Fresh from losing the America's Cup, billionaire Larry Ellison and his syndicate Oracle Team USA look set to want a crack at winning it back.
The Herald on Sunday has learnt that representatives for Ellison - and other syndicates set to contest the Cup in four years - are looking for property in the Auckland area.
The wealthy syndicates have serious money, and want big, luxury properties with sea views of the Hauraki Gulf, where racing may be held.
Team New Zealand snatched back the America's Cup from Ellison's Oracle in Bermuda last month - winning the finals' series in emphatic style 7-1.
Details on Team New Zealand's defence - including how much of the event will be raced in Auckland and type of boats - are still several weeks away from being confirmed, but sources said the likes of Ellison were already looking our way.
"Representatives are sending in briefs on the type of property they would like, and are saying, if it is not on the market now, let us know when it is," a source said.
"Since the cup was won, there has been an influx of interest from a lot of people - both fans of sailing and those associated with syndicates."
The Herald on Sunday spoke to several leading high-end property agents last week.
None would confirm the specific identities of America's Cup figures, or their representatives, who had expressed in possible property purchases.
But Ollie Wall, of Graham Wall Real Estate, said there had been interest from some about properties by the water.
Wall said because its company relied heavily on "security of information" it was unable to give specific names or addresses.
"What I can say is that we have had serious enquiries about Auckland waterfront and Waiheke property by people directly involved with the America's cup since the win," he said.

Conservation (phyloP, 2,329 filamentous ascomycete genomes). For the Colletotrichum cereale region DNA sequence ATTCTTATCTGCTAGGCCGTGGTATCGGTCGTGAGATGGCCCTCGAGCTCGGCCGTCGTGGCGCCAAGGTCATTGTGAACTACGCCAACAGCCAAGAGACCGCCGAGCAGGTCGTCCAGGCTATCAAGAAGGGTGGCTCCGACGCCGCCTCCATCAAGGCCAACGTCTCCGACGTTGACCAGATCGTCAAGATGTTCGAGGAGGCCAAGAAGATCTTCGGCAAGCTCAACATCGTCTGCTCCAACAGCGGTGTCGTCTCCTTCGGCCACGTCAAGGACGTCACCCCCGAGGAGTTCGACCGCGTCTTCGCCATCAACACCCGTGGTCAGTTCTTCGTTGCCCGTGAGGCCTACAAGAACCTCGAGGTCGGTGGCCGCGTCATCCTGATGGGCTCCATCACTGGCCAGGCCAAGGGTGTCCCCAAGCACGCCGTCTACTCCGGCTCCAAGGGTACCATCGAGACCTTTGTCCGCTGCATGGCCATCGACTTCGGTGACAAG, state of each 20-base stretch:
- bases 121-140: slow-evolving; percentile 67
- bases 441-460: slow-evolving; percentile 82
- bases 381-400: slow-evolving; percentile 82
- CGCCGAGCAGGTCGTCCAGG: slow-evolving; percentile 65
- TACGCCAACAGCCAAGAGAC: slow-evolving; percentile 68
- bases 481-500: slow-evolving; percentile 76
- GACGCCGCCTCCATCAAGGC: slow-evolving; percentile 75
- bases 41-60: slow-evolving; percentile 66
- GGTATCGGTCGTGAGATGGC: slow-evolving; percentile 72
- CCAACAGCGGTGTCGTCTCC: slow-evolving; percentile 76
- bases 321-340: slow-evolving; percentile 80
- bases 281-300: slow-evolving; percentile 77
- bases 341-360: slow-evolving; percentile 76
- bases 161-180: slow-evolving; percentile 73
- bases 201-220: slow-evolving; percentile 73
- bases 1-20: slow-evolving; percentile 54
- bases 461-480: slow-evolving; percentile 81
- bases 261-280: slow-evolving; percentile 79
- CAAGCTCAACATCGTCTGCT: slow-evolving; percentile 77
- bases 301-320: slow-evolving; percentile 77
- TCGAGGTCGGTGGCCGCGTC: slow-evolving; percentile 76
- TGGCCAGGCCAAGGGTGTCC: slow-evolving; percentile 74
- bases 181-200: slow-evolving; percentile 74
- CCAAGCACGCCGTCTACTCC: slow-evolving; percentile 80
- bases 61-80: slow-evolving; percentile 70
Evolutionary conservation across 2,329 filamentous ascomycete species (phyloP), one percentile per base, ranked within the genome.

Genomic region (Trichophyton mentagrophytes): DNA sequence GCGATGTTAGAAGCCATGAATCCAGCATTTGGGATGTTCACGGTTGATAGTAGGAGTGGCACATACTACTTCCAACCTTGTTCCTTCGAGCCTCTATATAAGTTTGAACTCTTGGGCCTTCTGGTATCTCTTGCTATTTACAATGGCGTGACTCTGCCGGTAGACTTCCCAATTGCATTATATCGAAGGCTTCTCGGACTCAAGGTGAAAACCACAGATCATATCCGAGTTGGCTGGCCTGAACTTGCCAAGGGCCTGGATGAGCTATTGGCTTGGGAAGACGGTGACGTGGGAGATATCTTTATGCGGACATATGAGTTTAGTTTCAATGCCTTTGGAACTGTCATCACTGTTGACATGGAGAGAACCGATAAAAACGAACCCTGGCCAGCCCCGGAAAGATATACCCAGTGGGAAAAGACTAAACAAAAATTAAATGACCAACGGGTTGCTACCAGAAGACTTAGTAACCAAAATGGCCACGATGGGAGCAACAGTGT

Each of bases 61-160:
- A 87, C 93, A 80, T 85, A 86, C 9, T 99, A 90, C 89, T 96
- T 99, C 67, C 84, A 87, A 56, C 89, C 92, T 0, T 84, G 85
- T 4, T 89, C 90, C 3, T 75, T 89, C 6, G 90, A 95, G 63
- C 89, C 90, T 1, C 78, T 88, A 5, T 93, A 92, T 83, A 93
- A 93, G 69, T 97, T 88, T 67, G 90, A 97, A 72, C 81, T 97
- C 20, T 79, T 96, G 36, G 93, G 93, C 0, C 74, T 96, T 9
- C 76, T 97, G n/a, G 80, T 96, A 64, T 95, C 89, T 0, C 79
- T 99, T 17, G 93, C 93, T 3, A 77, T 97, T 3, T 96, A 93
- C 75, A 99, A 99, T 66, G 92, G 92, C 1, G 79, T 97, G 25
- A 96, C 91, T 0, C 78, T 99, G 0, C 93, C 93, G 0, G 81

Wall expected to see a substantial rise in the value of Auckland waterfront property in the years leading up to the cup.
But one thing which could hamper plans was a lack of luxury waterside pads on the market.
"Our issue at the moment is supply of quality stock for the discerning buyer," Wall said.
There had been speculation that one of the city's most expensive pads, a luxury cliffside mansion just off Paritai Drive, was being sought by someone associated with the America's Cup.
The seven-bedroom property, partly financed by former Hanover Finance director Mark Hotchin, sold in 2013 to businessman Deyi Shi for $39m - who is believed to still be living there.
Homes.co.nz property data analysts estimated it could go for as much as $47m, however, there is nothing to suggest the property is on the market.
Homes.co.nz chief marketing officer Jeremy O'Hanlon said some of the nicest coastal Auckland homes were on Cliff Road, in Takapuna.
He said these would give the greatest vantage points of the racing.
"You can comfortably watch the boats go out to race and sink $10m into a luxury residence."
He said other options were also in Waiheke, where it was possible to buy a waterfront home and park your yacht in front for under $5m.
There are a number of luxury pads currently on the market - one at 205 Church Road on Waiheke Island being sold by Graham Wall Real Estate. The large lifestyle block has a capital valuation of $16 million, which Homes.co.nz data analysis indicated could go for as much as $27.9m.
It comes with a 6 acre vineyard that grows syrah, chardonnay, sauvignon blanc and pinot gris and a self-contained guest house on the 34 acre land.
And at 8 Wairangi Street, Herne Bay what Graham Wall Real Estate has marketed as a "extraordinairy" waterfront estate with "forever views and exquisite interior detail".
The property, which has a capital valuation of $11m comes complete with a private beach and pool. Homes.co.nz estimated it could go for as much as $16.025m.
Meanwhile, just north of Auckland on the clifftop at Martins Bay sits a 1039sqm house complete with an large expansive pool looking out over the water.
The house, at 10 Jackson Crescent has a capital valuation of $6.35m.
Homes.co.nz indicated at most, it could go for more than double at $12.34m.
While there is interest from some in Auckland property, Michael Boulgaris - of Boulgaris Realty, which specialises in high-end property - was unsure how big an impact the America's Cup would have on the luxury real estate market.
"We are not Monte Carlo, and we don't have Aspen ski-fields," he said.
Meanwhile, a spokeswoman for Panuku Development the Auckand Council-controlled organisation overseeing urban regeneration - said there had been no inquiries from any of the yachting syndicates about leasing its range of waterfront properties.
One of the America's Cup's top commentators, former Kiwi yachtie Peter Lester, also believed syndicates would only seriously be looking at Auckland property - including team bases and possible accommodation options - after the protocols were announced for Team New Zealand's defence.